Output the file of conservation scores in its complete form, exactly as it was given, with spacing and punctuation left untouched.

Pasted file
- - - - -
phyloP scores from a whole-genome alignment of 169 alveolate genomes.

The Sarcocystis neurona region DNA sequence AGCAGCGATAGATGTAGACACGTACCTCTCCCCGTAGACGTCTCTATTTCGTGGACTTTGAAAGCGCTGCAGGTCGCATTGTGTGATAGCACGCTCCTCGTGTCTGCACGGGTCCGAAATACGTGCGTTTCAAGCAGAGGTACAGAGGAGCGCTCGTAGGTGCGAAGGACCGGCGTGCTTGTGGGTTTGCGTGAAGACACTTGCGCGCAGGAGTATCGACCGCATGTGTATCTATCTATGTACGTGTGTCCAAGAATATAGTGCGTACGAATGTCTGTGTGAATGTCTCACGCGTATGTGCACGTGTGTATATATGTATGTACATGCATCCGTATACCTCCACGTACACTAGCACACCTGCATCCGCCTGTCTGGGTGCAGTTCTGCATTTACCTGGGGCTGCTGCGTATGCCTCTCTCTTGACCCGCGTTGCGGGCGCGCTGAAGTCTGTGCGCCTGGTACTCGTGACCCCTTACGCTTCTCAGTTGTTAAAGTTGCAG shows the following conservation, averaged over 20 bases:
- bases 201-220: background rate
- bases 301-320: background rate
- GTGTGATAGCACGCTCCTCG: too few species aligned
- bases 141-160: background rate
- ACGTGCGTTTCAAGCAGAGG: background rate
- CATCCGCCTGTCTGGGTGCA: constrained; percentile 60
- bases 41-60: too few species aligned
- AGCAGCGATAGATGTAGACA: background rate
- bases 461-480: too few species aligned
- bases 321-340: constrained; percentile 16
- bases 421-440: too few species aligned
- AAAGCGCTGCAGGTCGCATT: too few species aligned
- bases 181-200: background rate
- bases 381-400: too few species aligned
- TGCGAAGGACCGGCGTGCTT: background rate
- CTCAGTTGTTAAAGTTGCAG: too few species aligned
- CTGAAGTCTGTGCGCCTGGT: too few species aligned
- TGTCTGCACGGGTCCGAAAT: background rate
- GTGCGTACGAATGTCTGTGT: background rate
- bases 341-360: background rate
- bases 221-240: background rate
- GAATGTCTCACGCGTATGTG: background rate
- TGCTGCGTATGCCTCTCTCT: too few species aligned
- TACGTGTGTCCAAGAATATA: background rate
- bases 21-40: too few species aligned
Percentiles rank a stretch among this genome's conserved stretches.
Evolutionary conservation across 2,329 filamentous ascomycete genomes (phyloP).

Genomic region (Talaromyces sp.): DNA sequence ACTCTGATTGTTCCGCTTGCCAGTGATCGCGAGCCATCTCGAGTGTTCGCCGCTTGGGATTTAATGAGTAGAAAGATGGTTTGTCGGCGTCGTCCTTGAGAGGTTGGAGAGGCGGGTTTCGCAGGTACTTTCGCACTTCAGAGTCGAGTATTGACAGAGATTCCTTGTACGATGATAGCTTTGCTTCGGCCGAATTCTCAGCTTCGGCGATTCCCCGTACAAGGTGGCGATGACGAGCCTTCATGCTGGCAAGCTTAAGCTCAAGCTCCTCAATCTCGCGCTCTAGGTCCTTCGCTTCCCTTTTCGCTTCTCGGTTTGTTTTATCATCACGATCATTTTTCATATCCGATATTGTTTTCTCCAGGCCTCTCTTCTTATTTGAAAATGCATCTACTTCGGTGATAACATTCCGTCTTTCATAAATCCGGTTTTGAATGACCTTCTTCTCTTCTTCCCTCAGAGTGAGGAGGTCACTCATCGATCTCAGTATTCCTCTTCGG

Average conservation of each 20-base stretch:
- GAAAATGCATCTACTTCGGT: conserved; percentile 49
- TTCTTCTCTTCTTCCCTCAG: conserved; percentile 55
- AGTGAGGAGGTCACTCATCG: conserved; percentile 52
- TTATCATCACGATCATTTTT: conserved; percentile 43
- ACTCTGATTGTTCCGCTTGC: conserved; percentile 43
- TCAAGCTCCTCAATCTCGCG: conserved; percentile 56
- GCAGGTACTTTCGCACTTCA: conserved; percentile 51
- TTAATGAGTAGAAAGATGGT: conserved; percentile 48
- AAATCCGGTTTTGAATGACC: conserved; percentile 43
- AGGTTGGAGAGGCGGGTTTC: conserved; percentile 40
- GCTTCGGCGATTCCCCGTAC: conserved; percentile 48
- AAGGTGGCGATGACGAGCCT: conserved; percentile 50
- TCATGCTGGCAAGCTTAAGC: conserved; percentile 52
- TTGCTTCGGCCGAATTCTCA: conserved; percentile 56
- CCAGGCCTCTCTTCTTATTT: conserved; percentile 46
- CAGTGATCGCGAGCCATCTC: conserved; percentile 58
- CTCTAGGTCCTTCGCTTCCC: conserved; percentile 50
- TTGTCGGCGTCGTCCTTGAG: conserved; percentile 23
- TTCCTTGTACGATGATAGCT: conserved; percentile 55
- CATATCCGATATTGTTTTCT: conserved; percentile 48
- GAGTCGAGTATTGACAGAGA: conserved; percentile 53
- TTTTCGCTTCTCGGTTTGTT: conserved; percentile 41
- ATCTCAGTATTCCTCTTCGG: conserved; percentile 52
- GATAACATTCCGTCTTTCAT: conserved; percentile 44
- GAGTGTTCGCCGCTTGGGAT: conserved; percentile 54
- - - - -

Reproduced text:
phyloP scores from a whole-genome alignment of 169 alveolate genomes.

The Sarcocystis neurona region DNA sequence AGCAGCGATAGATGTAGACACGTACCTCTCCCCGTAGACGTCTCTATTTCGTGGACTTTGAAAGCGCTGCAGGTCGCATTGTGTGATAGCACGCTCCTCGTGTCTGCACGGGTCCGAAATACGTGCGTTTCAAGCAGAGGTACAGAGGAGCGCTCGTAGGTGCGAAGGACCGGCGTGCTTGTGGGTTTGCGTGAAGACACTTGCGCGCAGGAGTATCGACCGCATGTGTATCTATCTATGTACGTGTGTCCAAGAATATAGTGCGTACGAATGTCTGTGTGAATGTCTCACGCGTATGTGCACGTGTGTATATATGTATGTACATGCATCCGTATACCTCCACGTACACTAGCACACCTGCATCCGCCTGTCTGGGTGCAGTTCTGCATTTACCTGGGGCTGCTGCGTATGCCTCTCTCTTGACCCGCGTTGCGGGCGCGCTGAAGTCTGTGCGCCTGGTACTCGTGACCCCTTACGCTTCTCAGTTGTTAAAGTTGCAG shows the following conservation, averaged over 20 bases:
- bases 201-220: background rate
- bases 301-320: background rate
- GTGTGATAGCACGCTCCTCG: too few species aligned
- bases 141-160: background rate
- ACGTGCGTTTCAAGCAGAGG: background rate
- CATCCGCCTGTCTGGGTGCA: constrained; percentile 60
- bases 41-60: too few species aligned
- AGCAGCGATAGATGTAGACA: background rate
- bases 461-480: too few species aligned
- bases 321-340: constrained; percentile 16
- bases 421-440: too few species aligned
- AAAGCGCTGCAGGTCGCATT: too few species aligned
- bases 181-200: background rate
- bases 381-400: too few species aligned
- TGCGAAGGACCGGCGTGCTT: background rate
- CTCAGTTGTTAAAGTTGCAG: too few species aligned
- CTGAAGTCTGTGCGCCTGGT: too few species aligned
- TGTCTGCACGGGTCCGAAAT: background rate
- GTGCGTACGAATGTCTGTGT: background rate
- bases 341-360: background rate
- bases 221-240: background rate
- GAATGTCTCACGCGTATGTG: background rate
- TGCTGCGTATGCCTCTCTCT: too few species aligned
- TACGTGTGTCCAAGAATATA: background rate
- bases 21-40: too few species aligned
Percentiles rank a stretch among this genome's conserved stretches.
Evolutionary conservation across 2,329 filamentous ascomycete genomes (phyloP).

Genomic region (Talaromyces sp.): DNA sequence ACTCTGATTGTTCCGCTTGCCAGTGATCGCGAGCCATCTCGAGTGTTCGCCGCTTGGGATTTAATGAGTAGAAAGATGGTTTGTCGGCGTCGTCCTTGAGAGGTTGGAGAGGCGGGTTTCGCAGGTACTTTCGCACTTCAGAGTCGAGTATTGACAGAGATTCCTTGTACGATGATAGCTTTGCTTCGGCCGAATTCTCAGCTTCGGCGATTCCCCGTACAAGGTGGCGATGACGAGCCTTCATGCTGGCAAGCTTAAGCTCAAGCTCCTCAATCTCGCGCTCTAGGTCCTTCGCTTCCCTTTTCGCTTCTCGGTTTGTTTTATCATCACGATCATTTTTCATATCCGATATTGTTTTCTCCAGGCCTCTCTTCTTATTTGAAAATGCATCTACTTCGGTGATAACATTCCGTCTTTCATAAATCCGGTTTTGAATGACCTTCTTCTCTTCTTCCCTCAGAGTGAGGAGGTCACTCATCGATCTCAGTATTCCTCTTCGG

Average conservation of each 20-base stretch:
- GAAAATGCATCTACTTCGGT: conserved; percentile 49
- TTCTTCTCTTCTTCCCTCAG: conserved; percentile 55
- AGTGAGGAGGTCACTCATCG: conserved; percentile 52
- TTATCATCACGATCATTTTT: conserved; percentile 43
- ACTCTGATTGTTCCGCTTGC: conserved; percentile 43
- TCAAGCTCCTCAATCTCGCG: conserved; percentile 56
- GCAGGTACTTTCGCACTTCA: conserved; percentile 51
- TTAATGAGTAGAAAGATGGT: conserved; percentile 48
- AAATCCGGTTTTGAATGACC: conserved; percentile 43
- AGGTTGGAGAGGCGGGTTTC: conserved; percentile 40
- GCTTCGGCGATTCCCCGTAC: conserved; percentile 48
- AAGGTGGCGATGACGAGCCT: conserved; percentile 50
- TCATGCTGGCAAGCTTAAGC: conserved; percentile 52
- TTGCTTCGGCCGAATTCTCA: conserved; percentile 56
- CCAGGCCTCTCTTCTTATTT: conserved; percentile 46
- CAGTGATCGCGAGCCATCTC: conserved; percentile 58
- CTCTAGGTCCTTCGCTTCCC: conserved; percentile 50
- TTGTCGGCGTCGTCCTTGAG: conserved; percentile 23
- TTCCTTGTACGATGATAGCT: conserved; percentile 55
- CATATCCGATATTGTTTTCT: conserved; percentile 48
- GAGTCGAGTATTGACAGAGA: conserved; percentile 53
- TTTTCGCTTCTCGGTTTGTT: conserved; percentile 41
- ATCTCAGTATTCCTCTTCGG: conserved; percentile 52
- GATAACATTCCGTCTTTCAT: conserved; percentile 44
- GAGTGTTCGCCGCTTGGGAT: conserved; percentile 54